Using body mass index data in the electronic health record to calculate cardiovascular risk

Beverly B. Green, Melissa L. Anderson, Andrea J. Cook, Sheryl L Catz, Paul A. Fishman, Jennifer B. McClure, Robert Reid

Research output: Contribution to journalArticle

23 Citations (Scopus)

Abstract

Background: Multivariable cardiovascular disease (CVD) risk calculators, such as the Framingham risk equations, can be used to identify populations most likely to benefit from treatments to decrease risk. Purpose: To determine the proportion of adults within an electronic health record (EHR) for whom Framingham CVD risk scores could be calculated using cholesterol (lab-based) and/or BMI (BMI-based) formulae. Methods: EHR data were used to identify patients aged 3074 years with no CVD and at least 2 years continuous enrollment before April 1, 2010, and relevant data from the preceding 5-year time frame. Analyses were conducted between 2010 and 2011 to determine the proportion of patients with a lab- or BMI-based risk score, the data missing, and the concordance between scores. Results: Of 122,270 eligible patients, 59.7% (n=73,023) had sufficient data to calculate the lab-based risk score and 84.1% (102,795) the BMI-based risk score. Risk categories were concordant in 78.2% of patients. When risk categories differed, BMI-based risk was almost always in a higher category, with 20.3% having a higher and 1.4% a lower BMI- than lab-based risk score. Concordance between lab- and BMI-based risk was greatest among those at lower estimated risk, including people who were younger, female, without diabetes, not obese, and those not on blood pressure or lipid-lowering medications. Conclusions: EHR data can be used to classify CVD risk for most adults aged 3074 years. In the population for the current study, CVD risk scores based on BMI could be used to identify those at low risk for CVD and potentially reduce unnecessary laboratory cholesterol testing.

Original languageEnglish (US)
Pages (from-to)342-347
Number of pages6
JournalAmerican Journal of Preventive Medicine
Volume42
Issue number4
DOIs
StatePublished - Apr 2012
Externally publishedYes

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Electronic Health Records
Body Mass Index
Cardiovascular Diseases
Cholesterol
Population

ASJC Scopus subject areas

  • Public Health, Environmental and Occupational Health
  • Epidemiology

Cite this

Using body mass index data in the electronic health record to calculate cardiovascular risk. / Green, Beverly B.; Anderson, Melissa L.; Cook, Andrea J.; Catz, Sheryl L; Fishman, Paul A.; McClure, Jennifer B.; Reid, Robert.

In: American Journal of Preventive Medicine, Vol. 42, No. 4, 04.2012, p. 342-347.

Research output: Contribution to journalArticle

Green, Beverly B. ; Anderson, Melissa L. ; Cook, Andrea J. ; Catz, Sheryl L ; Fishman, Paul A. ; McClure, Jennifer B. ; Reid, Robert. / Using body mass index data in the electronic health record to calculate cardiovascular risk. In: American Journal of Preventive Medicine. 2012 ; Vol. 42, No. 4. pp. 342-347.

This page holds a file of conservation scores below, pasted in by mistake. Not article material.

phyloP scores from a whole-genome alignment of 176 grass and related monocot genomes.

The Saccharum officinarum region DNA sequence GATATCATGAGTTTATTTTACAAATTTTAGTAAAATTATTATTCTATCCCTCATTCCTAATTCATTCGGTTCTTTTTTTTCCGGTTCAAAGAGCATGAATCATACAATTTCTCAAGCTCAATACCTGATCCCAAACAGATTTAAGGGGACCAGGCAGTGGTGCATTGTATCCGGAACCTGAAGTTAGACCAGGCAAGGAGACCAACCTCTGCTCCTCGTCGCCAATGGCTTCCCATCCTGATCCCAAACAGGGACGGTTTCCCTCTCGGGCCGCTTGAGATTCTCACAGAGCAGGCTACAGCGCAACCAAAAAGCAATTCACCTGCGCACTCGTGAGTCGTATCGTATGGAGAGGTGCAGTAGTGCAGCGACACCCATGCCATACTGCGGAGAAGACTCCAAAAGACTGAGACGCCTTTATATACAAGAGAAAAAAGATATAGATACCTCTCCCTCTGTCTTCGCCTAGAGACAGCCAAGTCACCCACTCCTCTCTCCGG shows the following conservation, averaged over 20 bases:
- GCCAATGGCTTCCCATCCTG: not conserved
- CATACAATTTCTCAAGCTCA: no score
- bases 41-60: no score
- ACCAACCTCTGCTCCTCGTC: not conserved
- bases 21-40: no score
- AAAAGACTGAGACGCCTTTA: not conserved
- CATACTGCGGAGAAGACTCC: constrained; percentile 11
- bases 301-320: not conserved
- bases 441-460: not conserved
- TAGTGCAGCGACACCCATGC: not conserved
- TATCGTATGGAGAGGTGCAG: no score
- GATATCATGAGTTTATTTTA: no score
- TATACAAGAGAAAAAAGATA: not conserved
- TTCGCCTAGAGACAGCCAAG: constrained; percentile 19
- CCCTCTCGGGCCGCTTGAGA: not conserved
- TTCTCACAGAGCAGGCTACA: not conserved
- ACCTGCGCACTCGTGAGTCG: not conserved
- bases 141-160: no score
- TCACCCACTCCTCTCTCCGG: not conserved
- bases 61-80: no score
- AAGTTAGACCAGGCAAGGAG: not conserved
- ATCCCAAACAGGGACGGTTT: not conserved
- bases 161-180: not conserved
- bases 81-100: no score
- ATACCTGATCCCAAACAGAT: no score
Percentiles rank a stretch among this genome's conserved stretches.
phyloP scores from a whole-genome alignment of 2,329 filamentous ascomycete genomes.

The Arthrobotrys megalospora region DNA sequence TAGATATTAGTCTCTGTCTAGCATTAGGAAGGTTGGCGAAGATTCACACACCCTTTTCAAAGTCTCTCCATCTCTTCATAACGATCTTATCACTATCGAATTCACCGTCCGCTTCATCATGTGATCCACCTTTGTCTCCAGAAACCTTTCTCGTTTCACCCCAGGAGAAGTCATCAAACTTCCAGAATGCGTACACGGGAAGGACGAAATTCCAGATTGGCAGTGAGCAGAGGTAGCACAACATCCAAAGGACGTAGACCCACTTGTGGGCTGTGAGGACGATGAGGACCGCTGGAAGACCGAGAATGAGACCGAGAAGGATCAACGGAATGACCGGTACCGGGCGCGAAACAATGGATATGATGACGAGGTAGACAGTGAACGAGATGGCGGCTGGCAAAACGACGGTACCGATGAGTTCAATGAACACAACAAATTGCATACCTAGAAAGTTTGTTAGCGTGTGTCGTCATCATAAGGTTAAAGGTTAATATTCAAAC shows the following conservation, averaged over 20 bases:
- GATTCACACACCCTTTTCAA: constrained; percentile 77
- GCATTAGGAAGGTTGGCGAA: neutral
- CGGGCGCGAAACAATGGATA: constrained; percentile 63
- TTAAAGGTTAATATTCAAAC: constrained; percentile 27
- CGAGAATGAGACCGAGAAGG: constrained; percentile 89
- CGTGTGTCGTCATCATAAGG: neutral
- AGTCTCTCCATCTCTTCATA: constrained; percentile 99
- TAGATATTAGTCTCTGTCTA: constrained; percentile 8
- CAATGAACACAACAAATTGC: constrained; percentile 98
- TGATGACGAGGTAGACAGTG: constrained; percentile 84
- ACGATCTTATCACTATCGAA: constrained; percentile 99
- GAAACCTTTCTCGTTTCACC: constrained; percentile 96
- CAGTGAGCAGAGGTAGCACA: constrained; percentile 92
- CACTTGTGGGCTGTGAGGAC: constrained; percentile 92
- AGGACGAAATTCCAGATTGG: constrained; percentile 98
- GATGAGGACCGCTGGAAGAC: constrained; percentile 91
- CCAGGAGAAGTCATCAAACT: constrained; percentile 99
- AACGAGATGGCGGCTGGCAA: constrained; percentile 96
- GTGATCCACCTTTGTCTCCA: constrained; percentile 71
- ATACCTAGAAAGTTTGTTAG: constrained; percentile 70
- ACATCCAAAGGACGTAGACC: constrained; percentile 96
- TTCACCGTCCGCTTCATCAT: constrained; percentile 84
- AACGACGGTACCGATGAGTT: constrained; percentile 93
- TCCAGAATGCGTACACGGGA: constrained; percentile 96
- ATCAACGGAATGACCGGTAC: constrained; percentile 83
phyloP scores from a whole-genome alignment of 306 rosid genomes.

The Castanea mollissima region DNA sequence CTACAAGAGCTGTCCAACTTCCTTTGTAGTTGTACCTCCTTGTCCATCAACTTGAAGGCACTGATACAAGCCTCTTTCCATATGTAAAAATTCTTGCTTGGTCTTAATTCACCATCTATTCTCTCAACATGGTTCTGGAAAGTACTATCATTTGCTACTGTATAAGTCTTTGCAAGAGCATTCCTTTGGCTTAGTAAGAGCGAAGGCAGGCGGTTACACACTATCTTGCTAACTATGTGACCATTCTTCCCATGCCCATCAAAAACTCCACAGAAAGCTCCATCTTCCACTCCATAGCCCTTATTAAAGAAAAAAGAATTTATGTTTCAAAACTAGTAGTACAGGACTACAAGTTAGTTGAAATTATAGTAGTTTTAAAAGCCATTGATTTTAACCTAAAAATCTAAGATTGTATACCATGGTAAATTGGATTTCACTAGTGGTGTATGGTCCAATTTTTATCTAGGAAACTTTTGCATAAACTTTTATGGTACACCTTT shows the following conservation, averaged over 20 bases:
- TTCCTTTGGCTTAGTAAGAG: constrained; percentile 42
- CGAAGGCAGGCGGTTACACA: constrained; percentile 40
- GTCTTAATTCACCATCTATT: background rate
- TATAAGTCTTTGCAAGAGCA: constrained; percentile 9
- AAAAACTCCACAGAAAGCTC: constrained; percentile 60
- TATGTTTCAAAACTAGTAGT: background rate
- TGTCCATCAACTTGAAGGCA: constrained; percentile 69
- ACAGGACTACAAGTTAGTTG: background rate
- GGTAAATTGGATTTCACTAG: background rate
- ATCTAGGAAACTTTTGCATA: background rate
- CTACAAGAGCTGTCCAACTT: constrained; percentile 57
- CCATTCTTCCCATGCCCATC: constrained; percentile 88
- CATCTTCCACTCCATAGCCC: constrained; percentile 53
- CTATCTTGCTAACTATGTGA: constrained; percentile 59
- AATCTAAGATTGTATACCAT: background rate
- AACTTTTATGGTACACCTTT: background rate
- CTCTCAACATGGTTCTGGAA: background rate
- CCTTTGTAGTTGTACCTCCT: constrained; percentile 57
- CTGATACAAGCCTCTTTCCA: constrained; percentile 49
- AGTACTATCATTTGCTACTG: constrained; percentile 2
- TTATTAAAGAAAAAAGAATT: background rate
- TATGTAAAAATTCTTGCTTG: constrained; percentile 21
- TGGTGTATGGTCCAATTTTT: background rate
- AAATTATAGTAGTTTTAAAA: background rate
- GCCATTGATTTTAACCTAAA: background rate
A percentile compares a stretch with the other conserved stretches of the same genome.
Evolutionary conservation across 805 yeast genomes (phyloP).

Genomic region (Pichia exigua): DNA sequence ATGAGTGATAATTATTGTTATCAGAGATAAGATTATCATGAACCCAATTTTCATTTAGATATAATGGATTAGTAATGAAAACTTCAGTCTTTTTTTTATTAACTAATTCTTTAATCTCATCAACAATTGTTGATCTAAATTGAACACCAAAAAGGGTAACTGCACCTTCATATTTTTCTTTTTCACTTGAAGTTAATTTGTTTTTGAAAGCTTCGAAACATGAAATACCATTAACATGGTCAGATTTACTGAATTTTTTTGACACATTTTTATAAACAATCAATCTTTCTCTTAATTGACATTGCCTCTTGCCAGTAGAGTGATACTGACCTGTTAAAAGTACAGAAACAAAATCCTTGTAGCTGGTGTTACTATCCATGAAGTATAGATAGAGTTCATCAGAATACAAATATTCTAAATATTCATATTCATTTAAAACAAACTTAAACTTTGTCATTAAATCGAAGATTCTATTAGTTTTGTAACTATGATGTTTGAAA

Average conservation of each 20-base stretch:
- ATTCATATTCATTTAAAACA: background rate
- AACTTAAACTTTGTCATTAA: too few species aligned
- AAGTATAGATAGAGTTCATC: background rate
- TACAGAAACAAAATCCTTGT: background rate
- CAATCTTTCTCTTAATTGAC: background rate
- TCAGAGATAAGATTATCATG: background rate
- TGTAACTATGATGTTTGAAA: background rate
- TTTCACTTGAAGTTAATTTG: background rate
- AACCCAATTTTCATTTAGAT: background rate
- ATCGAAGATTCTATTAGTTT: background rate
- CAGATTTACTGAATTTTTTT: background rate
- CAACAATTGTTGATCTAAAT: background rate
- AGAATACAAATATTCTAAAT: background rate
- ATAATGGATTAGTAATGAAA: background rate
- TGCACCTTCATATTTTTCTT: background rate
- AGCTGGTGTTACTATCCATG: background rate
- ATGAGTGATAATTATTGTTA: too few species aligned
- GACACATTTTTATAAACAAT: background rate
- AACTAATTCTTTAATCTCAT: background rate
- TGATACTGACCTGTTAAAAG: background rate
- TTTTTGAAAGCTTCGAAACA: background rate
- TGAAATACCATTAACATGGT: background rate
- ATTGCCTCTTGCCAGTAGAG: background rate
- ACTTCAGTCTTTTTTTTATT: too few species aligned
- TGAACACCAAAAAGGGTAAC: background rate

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abstract = "Background: Multivariable cardiovascular disease (CVD) risk calculators, such as the Framingham risk equations, can be used to identify populations most likely to benefit from treatments to decrease risk. Purpose: To determine the proportion of adults within an electronic health record (EHR) for whom Framingham CVD risk scores could be calculated using cholesterol (lab-based) and/or BMI (BMI-based) formulae. Methods: EHR data were used to identify patients aged 3074 years with no CVD and at least 2 years continuous enrollment before April 1, 2010, and relevant data from the preceding 5-year time frame. Analyses were conducted between 2010 and 2011 to determine the proportion of patients with a lab- or BMI-based risk score, the data missing, and the concordance between scores. Results: Of 122,270 eligible patients, 59.7{\%} (n=73,023) had sufficient data to calculate the lab-based risk score and 84.1{\%} (102,795) the BMI-based risk score. Risk categories were concordant in 78.2{\%} of patients. When risk categories differed, BMI-based risk was almost always in a higher category, with 20.3{\%} having a higher and 1.4{\%} a lower BMI- than lab-based risk score. Concordance between lab- and BMI-based risk was greatest among those at lower estimated risk, including people who were younger, female, without diabetes, not obese, and those not on blood pressure or lipid-lowering medications. Conclusions: EHR data can be used to classify CVD risk for most adults aged 3074 years. In the population for the current study, CVD risk scores based on BMI could be used to identify those at low risk for CVD and potentially reduce unnecessary laboratory cholesterol testing.",
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